You are not currently logged in.
Access JSTOR through your library or other institution:
If You Use a Screen ReaderThis content is available through Read Online (Free) program, which relies on page scans. Since scans are not currently available to screen readers, please contact JSTOR User Support for access. We'll provide a PDF copy for your screen reader.
Completeness and Indeterministic Causation
Philosophy of Science
Vol. 63, Supplement. Proceedings of the 1996 Biennial Meetings of the Philosophy of Science Association. Part I: Contributed Papers (Sep., 1996), pp. S177-S184
Stable URL: http://www.jstor.org/stable/188525
Page Count: 8
Since scans are not currently available to screen readers, please contact JSTOR User Support for access. We'll provide a PDF copy for your screen reader.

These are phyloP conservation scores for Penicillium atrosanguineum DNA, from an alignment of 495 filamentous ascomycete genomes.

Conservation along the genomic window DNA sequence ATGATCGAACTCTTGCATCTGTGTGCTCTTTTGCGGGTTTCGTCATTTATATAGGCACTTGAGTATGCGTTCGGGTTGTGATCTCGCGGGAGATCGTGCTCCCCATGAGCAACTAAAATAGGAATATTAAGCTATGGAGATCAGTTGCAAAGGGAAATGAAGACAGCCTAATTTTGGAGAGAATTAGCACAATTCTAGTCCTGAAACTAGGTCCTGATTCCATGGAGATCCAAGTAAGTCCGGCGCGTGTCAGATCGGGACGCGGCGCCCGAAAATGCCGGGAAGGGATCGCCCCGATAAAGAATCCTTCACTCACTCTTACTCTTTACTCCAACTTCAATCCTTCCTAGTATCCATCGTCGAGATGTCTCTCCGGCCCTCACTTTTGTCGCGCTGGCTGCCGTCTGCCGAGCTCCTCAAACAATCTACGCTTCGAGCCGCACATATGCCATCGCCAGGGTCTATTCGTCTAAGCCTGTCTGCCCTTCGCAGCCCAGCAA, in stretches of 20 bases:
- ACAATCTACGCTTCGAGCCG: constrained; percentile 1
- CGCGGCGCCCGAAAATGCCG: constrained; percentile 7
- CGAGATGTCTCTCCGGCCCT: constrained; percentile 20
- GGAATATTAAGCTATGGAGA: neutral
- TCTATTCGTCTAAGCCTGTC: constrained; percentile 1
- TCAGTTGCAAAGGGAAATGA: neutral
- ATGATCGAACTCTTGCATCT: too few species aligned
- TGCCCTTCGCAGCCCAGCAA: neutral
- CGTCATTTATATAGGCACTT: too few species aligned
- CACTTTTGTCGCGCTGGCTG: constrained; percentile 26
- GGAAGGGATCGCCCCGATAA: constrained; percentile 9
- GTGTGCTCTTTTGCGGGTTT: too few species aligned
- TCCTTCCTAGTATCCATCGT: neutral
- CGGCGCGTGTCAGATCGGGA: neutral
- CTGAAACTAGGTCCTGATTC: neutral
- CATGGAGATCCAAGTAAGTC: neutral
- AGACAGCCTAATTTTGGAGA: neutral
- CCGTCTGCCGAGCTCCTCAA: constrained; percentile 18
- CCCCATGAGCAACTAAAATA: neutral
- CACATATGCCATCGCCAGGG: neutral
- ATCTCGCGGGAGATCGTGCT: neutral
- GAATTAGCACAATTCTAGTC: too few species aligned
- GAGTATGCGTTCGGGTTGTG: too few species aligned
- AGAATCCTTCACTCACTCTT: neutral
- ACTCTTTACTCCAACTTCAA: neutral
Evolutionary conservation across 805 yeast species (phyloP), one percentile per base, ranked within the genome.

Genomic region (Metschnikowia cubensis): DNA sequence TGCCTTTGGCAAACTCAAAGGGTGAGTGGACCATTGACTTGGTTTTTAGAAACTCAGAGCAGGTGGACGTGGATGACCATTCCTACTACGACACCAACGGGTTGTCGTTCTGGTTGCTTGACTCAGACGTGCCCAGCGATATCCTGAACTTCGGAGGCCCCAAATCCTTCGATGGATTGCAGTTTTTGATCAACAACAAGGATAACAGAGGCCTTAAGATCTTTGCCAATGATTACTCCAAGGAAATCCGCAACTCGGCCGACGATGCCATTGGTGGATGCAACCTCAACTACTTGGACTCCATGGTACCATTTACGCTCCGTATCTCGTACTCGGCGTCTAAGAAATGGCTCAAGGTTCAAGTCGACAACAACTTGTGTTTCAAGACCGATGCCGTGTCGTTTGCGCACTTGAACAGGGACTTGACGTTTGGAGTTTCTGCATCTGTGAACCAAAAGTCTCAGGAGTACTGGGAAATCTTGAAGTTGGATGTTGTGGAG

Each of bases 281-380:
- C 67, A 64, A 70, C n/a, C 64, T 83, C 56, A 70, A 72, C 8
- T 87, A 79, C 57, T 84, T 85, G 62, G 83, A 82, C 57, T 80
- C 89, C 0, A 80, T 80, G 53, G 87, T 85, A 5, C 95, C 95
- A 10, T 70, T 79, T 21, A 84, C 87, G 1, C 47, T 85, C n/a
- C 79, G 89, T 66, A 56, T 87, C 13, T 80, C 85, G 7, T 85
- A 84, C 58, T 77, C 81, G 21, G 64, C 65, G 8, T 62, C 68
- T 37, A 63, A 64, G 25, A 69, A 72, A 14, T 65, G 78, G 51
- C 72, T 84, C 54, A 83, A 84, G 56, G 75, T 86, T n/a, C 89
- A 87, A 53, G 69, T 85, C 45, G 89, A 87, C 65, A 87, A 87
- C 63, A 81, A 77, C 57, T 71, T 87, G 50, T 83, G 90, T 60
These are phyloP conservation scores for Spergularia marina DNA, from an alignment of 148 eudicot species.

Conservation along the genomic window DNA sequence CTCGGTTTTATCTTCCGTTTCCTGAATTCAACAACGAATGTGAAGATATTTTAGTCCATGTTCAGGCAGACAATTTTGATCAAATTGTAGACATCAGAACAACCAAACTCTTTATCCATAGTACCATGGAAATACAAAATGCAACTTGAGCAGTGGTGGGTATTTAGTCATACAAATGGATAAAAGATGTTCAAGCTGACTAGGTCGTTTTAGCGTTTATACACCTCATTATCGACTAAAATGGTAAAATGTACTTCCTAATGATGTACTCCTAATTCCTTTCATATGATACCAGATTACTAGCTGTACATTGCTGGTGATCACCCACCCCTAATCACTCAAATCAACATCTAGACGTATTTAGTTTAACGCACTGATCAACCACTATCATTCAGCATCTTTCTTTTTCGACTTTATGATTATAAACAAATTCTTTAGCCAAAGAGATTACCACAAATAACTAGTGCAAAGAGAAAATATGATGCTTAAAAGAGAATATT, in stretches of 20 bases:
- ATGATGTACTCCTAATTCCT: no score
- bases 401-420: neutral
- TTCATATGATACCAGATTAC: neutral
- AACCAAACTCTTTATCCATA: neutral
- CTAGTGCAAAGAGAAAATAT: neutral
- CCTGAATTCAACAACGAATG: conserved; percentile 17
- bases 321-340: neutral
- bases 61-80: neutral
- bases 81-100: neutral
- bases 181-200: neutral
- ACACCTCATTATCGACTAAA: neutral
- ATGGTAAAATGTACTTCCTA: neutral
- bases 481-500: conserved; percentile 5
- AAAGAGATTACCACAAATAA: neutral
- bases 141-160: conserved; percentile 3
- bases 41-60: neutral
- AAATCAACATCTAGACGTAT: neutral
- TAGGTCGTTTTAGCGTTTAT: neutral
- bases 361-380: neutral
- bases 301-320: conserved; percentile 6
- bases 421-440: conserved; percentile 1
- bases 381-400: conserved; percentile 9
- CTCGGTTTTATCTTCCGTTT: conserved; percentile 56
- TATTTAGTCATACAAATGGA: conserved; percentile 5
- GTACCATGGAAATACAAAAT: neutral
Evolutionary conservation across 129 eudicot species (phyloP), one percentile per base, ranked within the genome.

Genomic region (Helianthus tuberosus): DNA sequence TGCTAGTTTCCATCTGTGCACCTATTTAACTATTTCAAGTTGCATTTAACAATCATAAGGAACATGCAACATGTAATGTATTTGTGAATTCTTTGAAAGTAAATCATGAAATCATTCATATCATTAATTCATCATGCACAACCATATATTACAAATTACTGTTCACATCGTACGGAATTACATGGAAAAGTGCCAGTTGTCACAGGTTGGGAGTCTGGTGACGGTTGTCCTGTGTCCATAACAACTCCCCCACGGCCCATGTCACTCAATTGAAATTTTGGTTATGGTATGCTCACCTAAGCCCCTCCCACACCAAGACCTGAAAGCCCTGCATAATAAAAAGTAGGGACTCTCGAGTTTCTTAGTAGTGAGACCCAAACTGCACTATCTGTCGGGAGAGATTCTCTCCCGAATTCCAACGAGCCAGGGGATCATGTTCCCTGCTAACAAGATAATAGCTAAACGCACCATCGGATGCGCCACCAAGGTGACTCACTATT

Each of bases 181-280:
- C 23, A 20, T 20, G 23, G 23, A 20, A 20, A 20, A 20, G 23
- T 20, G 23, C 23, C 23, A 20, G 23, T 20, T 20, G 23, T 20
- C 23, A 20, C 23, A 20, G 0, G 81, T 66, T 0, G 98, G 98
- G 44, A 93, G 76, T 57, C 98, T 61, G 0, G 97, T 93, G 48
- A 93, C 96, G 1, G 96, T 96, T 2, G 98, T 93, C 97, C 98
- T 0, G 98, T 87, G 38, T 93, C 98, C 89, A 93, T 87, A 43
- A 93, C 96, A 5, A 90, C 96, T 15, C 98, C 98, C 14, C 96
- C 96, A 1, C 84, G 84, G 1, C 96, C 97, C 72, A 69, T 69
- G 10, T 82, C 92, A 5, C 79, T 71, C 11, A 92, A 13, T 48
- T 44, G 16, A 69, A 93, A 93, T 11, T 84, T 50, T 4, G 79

Preview not available
In The Chances of Explanation, Paul Humphreys presents a metaphysical analysis of causation. In this paper, I argue that this analysis is flawed. Humphreys' model of Causality incorporates three completeness requirements. I show that these completeness requirements, when applied in the world, force us to take causally irrelevant factors to be causally relevant. On this basis, I argue that Humphreys' analysis should be rejected.
Philosophy of Science © 1996 The University of Chicago Press